This is the second part of my post on the ethics of fountain pen reviewers, and will focus on conflicts of interest. If you haven’t already read the first part, I would encourage you to start there. Today’s post is going to start by explaining what we mean by a conflict of interest, how it applies to pen reviews, and some of the problems that it raises, before considering how a reviewer might respond to a conflict.
As I’ve covered in more detail before, the role of a reviewer is to help buyers properly estimate the value of a pen before they commit to buying it. For the online FP community, this is a vital service as many of us purchase products that we have not seen or handled for ourselves. Getting accurate information helps us to make the right choices, and reviewers perform an important role in guiding us towards those decisions. As these products can sometimes be worth hundreds of dollars, reviewers also have a responsibility to their audience that they provide information that is genuinely honest and impartial. The previous post discussed how sponsorship can sometimes challenge that impartiality, and the necessity for reviewers to be up-front about their funding sources and whether the sponsor or the audience is the key stakeholder.
One aspect of the FP community that many of us love is the creativity of our peers: not just in their writing or art but in the products they make, and make available for the rest of us. Two good examples of this would be Brad Dowdy (Nock Co) and Mike Dudek (Dudek Modern Goods) who have managed to build businesses around their passion and provide a useful service to the community. This kind of thing is wonderful to see but it also has the potential to create a conflict.
The duty of a reviewer is to be honest and impartial and where there is no relationship between the reviewer and the manufacturer, we can reasonably expect reviews to be impartial. A conflict emerges where a relationship exists and has the potential to influence the reviewer. This is especially true when the reviewer is a friend of the manufacturer: does the reviewer post an honest review, even if it may hurt product sales and the friendship? Or does the reviewer focus on the positives and downplay or omit the things that they don’t personally like about the product? The reviewer has to make a choice about whose interests to serve, and this is the conflict.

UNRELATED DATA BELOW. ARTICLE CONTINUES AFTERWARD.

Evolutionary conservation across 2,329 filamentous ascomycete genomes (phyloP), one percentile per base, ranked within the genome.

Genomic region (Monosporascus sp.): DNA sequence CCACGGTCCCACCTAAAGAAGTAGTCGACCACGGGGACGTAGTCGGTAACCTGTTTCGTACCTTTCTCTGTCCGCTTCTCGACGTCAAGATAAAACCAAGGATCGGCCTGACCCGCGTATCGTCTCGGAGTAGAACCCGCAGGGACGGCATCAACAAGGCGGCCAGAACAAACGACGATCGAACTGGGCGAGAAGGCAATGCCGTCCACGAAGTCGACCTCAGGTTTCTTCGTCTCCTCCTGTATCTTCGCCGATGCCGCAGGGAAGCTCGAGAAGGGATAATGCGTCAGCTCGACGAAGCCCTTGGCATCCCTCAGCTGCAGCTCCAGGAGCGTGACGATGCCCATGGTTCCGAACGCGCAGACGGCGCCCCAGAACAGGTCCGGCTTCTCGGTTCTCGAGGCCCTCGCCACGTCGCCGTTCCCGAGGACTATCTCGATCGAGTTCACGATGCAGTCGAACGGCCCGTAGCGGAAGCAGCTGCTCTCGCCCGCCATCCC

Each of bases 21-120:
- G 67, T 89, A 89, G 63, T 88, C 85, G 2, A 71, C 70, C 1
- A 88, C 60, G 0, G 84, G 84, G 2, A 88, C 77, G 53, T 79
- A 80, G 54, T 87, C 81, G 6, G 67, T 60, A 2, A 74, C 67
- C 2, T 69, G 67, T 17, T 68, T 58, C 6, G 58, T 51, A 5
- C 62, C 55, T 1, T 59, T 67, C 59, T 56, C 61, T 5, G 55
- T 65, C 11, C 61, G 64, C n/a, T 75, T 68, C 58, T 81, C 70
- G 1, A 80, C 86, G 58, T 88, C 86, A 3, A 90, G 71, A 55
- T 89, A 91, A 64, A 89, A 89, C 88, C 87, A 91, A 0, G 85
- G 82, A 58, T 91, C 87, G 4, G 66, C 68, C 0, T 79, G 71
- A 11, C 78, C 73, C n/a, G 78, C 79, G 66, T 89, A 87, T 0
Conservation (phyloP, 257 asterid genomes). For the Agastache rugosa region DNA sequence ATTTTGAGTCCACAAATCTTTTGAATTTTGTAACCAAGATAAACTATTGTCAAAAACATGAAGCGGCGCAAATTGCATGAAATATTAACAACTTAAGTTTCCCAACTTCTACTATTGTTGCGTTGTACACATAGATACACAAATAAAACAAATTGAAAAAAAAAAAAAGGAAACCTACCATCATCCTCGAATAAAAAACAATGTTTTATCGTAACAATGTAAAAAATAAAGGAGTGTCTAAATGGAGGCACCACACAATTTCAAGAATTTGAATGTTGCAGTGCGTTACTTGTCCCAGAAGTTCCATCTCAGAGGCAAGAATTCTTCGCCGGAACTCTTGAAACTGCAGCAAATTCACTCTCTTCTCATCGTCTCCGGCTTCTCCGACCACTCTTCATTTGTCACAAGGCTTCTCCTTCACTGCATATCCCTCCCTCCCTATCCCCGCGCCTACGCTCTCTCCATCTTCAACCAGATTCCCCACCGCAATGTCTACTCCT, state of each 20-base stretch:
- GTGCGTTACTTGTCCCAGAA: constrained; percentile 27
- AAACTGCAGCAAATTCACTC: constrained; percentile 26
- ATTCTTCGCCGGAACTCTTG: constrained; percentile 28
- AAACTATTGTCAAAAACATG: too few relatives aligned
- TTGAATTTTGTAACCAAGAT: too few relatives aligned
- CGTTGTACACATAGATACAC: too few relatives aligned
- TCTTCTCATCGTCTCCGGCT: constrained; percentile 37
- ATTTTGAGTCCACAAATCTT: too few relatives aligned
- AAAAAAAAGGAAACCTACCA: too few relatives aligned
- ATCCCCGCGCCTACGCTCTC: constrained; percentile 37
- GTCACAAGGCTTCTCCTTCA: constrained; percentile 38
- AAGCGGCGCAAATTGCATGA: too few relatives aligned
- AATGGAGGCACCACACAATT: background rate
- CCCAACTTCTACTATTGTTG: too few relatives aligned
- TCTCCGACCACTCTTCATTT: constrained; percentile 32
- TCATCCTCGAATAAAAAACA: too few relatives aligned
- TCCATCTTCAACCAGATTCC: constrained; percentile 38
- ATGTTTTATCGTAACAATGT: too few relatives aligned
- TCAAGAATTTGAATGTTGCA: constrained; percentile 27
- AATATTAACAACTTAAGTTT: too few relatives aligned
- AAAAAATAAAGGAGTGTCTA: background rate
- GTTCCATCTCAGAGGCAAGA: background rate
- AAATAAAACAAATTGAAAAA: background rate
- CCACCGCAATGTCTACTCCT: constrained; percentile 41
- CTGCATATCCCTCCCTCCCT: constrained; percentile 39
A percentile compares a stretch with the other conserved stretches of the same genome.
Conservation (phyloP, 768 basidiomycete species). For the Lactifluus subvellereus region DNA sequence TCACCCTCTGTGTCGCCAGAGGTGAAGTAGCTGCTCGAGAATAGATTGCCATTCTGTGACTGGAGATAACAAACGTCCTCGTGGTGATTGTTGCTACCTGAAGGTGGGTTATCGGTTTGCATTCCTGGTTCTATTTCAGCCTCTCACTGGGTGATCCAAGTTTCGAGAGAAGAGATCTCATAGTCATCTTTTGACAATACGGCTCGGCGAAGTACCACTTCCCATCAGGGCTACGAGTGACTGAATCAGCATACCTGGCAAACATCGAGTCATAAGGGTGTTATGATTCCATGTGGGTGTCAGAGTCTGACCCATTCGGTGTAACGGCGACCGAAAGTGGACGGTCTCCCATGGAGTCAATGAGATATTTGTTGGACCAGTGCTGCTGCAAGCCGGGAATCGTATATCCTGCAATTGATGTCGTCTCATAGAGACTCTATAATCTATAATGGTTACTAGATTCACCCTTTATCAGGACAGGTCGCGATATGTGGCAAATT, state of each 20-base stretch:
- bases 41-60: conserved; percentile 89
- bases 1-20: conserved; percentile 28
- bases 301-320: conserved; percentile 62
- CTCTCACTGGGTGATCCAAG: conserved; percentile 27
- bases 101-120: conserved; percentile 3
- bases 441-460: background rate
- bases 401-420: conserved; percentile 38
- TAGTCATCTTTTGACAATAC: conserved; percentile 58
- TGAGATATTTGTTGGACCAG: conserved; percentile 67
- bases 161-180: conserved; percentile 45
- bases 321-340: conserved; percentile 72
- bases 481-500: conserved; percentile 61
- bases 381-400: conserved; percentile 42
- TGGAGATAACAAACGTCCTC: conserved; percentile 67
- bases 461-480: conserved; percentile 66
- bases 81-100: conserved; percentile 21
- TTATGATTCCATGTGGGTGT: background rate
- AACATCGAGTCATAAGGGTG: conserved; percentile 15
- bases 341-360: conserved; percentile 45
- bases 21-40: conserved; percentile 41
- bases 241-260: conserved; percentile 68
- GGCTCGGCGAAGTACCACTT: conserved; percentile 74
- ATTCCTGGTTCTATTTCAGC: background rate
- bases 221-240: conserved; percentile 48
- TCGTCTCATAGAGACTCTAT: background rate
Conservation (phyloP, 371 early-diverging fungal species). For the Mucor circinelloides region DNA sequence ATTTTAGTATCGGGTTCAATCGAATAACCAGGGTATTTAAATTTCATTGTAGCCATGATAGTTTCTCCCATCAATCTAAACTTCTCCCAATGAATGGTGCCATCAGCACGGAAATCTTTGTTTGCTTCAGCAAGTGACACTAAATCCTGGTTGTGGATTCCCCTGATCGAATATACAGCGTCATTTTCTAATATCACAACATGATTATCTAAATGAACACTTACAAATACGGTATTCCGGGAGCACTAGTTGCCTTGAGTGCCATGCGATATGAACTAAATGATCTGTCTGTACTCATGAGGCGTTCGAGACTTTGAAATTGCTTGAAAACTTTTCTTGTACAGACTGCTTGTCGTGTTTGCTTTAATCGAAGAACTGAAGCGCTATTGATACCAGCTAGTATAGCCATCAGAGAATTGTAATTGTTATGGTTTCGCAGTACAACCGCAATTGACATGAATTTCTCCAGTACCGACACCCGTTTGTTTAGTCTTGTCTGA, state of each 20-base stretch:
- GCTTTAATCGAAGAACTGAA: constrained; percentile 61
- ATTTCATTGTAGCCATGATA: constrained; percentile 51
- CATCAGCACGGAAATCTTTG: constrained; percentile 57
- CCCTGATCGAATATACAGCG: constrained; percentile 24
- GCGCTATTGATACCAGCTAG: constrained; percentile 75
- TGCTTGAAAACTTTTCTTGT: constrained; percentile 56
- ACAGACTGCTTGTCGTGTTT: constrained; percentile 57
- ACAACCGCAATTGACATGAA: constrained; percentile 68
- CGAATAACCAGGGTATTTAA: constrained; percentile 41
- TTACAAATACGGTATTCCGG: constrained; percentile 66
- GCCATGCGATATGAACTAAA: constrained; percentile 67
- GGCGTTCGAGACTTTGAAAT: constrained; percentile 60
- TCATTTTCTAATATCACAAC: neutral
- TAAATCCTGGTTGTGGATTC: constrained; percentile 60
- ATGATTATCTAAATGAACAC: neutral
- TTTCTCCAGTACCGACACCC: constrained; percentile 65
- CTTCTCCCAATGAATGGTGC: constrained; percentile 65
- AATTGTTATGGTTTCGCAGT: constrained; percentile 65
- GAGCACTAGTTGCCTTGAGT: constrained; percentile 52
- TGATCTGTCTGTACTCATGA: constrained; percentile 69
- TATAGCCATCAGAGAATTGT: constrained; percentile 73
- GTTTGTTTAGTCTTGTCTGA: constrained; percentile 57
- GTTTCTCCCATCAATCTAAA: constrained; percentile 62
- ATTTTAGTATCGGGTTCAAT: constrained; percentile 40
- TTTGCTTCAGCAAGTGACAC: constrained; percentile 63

An example of this (which I’ve previously raised on reddit) is Ed Jelley’s review of the Karas Kustoms Ink. He discloses a relationship with the manufacturer and touches on the fact he was involved with the design before moving on to the review itself, which quotes from the press release, compares the pen to a titanium Nakaya, before urging readers to buy. There is nothing critical or negative in the review at all.
Now, I’m not saying that there was any dishonesty here or any bias – it may well have been the author’s genuine opinion. But as far as an audience is concerned, this is not an impartial review that will help anyone make a decision about whether the pen is right for them or not. This review, in my opinion, crosses a line into outright advertising and damaged my perception of the author’s credibility. I can’t think of any impartial reviewer who would quote directly from a company’s press release.
Another potential conflict arises where two reviewers are both product manufacturers who may be reviewing each other’s product: should the first reviewer be honest about his opinions or downplay any dislikes and hope for a similarly positive review in return? This breaks down to a question about which stakeholder is more important: the audience, who expect and deserve an honest and impartial opinion, or the other reviewer, who desires a positive review and may provide one in return?
Conflicts like these are unavoidable and it’s not realistic to say that a reviewer should always serve the interests of their audience: in the Ink example above, it’s certainly possible the reviewer was being entirely honest and genuine. But the appearance of impartiality – the audience’s impression of a reviewer’s integrity – was lost. There’s no way to protect that, not through disclosure or warning or anything a reviewer can say. And once the reviewer loses their audience’s respect, it is virtually impossible to regain it.
The only solution, then, is not to play the game. Whenever a potential conflict exists, a reviewer should choose not to review the product. It’s still possible for a reviewer to support their friends, by linking to their products and engaging in actual promotions; but to maintain their integrity, it should not be (or appear to be) a review in any sense. Ultimately, a reviewer's opinion changes the way people spend their money, either driving it towards a particular product or away from one. That's a huge responsibility, and one that a reviewer needs to take seriously.
NB: I should say that Ed Jelley is far from the only reviewer who has done something like this; many of the KK Ink reviews by friends of the manufacturers were similar in style, and there are many other products which have been reviewed in a less-than-impartial manner. I chose this for the example purely as it had been the subject of a previous discussion. Big fan of his photography.